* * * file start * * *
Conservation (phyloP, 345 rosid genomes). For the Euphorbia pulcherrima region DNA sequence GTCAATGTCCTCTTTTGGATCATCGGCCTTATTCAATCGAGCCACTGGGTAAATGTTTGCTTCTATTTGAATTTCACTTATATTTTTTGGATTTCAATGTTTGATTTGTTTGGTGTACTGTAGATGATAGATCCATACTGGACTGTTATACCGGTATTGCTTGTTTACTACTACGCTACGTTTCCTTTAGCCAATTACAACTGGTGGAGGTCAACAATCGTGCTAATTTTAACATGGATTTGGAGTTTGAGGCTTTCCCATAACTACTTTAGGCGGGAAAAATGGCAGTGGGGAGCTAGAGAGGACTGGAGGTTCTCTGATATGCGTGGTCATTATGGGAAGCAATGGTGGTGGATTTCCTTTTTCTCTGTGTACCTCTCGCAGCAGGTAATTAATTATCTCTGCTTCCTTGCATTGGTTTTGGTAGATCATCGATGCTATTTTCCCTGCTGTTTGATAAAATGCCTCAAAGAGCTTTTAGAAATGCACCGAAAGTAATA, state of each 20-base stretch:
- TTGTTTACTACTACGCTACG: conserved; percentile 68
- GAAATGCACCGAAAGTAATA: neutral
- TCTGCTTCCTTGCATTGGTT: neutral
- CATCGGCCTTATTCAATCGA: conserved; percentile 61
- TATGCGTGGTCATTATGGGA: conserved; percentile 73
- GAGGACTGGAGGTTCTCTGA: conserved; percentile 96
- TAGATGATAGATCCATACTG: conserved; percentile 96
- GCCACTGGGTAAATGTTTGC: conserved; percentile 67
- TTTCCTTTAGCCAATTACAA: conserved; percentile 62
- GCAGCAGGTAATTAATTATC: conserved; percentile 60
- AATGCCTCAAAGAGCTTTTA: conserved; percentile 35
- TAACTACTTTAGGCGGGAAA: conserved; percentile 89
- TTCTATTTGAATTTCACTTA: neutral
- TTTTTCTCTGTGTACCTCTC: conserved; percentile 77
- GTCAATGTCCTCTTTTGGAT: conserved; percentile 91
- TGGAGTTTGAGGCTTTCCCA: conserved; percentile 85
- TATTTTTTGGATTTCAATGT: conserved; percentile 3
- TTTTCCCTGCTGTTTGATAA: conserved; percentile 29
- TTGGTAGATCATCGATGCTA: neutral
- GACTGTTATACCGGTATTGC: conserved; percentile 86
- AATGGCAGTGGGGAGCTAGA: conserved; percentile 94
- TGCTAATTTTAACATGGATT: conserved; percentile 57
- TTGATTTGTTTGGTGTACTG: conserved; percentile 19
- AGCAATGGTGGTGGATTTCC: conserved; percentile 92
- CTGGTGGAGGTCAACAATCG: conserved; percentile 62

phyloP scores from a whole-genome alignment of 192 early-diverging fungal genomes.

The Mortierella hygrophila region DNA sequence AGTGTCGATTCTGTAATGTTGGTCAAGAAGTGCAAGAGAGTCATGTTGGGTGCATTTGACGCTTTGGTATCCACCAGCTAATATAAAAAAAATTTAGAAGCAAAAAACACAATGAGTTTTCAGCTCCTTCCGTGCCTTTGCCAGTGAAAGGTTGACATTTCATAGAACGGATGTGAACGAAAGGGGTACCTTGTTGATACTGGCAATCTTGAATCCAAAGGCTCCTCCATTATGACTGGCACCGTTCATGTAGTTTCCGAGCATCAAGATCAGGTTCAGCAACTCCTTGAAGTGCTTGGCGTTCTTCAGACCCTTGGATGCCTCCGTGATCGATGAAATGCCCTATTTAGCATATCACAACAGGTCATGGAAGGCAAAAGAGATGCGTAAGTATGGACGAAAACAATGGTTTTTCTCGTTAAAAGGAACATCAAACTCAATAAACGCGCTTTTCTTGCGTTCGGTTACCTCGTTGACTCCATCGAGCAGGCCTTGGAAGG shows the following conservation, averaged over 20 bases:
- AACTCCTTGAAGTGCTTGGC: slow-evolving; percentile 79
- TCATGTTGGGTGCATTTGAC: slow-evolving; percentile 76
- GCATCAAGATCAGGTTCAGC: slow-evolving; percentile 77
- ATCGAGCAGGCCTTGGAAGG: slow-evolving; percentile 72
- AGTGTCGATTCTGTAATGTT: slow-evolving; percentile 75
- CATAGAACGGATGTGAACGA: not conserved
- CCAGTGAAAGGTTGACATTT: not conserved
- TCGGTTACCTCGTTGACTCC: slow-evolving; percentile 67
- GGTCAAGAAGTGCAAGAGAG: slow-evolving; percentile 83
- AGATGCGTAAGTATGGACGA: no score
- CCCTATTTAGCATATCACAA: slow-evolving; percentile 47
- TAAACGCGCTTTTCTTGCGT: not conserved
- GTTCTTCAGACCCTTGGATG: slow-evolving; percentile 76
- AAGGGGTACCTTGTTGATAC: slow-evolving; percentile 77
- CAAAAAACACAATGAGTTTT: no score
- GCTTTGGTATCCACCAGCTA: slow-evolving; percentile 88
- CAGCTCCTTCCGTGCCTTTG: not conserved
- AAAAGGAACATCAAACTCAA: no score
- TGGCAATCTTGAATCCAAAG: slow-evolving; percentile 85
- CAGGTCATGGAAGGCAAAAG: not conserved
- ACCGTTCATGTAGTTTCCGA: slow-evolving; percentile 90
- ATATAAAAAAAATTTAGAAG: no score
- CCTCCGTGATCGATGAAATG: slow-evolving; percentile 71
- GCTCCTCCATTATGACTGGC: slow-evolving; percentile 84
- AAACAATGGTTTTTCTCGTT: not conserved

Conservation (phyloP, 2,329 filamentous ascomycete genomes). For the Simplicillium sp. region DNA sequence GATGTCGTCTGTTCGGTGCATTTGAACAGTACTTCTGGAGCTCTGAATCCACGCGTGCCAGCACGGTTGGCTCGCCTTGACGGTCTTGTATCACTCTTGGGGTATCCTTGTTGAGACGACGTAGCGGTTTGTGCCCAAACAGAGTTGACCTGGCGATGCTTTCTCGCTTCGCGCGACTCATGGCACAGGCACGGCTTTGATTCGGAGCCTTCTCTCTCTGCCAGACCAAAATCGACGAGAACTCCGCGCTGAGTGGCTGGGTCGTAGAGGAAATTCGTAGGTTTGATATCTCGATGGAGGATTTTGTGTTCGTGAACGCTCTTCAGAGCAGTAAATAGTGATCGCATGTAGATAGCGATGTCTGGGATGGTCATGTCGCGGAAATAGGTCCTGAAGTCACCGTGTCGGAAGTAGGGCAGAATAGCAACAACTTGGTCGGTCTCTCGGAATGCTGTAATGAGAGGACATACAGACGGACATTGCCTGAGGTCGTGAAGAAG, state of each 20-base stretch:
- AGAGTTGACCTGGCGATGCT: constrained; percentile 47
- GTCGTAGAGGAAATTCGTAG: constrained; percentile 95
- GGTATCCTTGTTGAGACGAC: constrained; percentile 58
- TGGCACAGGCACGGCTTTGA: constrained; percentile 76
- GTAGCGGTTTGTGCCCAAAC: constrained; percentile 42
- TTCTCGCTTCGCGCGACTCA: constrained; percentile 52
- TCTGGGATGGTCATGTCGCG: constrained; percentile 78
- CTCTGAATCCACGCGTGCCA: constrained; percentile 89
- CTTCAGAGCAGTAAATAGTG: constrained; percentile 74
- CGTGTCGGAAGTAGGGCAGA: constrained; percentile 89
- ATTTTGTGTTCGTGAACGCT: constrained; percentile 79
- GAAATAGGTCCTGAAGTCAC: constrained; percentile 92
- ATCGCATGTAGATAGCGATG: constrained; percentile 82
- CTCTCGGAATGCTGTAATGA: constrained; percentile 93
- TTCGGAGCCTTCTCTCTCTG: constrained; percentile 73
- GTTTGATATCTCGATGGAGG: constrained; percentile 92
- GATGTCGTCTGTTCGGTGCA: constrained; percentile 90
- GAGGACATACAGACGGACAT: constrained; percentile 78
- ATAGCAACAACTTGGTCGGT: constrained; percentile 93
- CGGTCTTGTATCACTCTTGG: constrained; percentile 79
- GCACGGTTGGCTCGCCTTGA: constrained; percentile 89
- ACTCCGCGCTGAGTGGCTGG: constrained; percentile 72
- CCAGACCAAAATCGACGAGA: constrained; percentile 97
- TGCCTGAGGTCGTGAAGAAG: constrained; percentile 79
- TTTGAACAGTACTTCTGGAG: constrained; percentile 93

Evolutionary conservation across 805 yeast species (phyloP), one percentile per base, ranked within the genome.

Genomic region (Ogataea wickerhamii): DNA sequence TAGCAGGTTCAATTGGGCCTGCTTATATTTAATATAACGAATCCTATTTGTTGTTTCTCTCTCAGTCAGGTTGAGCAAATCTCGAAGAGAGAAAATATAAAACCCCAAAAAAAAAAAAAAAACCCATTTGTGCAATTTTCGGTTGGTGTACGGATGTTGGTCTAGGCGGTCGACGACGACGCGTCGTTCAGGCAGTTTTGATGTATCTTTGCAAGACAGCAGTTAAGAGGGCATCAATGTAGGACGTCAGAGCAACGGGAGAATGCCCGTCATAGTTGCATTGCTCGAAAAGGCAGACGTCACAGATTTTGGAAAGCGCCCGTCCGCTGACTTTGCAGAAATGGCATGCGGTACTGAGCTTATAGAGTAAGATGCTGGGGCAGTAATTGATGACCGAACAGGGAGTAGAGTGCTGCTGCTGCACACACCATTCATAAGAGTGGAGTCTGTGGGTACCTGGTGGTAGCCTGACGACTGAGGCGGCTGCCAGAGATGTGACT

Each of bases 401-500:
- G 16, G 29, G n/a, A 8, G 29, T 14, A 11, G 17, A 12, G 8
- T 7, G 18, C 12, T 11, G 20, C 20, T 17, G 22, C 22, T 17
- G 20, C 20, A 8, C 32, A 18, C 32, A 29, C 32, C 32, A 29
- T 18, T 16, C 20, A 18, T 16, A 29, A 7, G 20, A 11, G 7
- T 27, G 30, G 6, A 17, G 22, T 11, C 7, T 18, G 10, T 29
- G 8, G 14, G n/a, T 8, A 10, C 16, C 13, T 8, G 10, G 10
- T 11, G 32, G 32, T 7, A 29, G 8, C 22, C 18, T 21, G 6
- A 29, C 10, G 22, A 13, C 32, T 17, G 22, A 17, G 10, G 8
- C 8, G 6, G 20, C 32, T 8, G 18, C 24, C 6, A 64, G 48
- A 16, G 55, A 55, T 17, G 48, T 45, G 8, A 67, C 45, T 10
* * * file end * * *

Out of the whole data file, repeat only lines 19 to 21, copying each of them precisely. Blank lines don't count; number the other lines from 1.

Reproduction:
- TTTTCCCTGCTGTTTGATAA: conserved; percentile 29
- TTGGTAGATCATCGATGCTA: neutral
- GACTGTTATACCGGTATTGC: conserved; percentile 86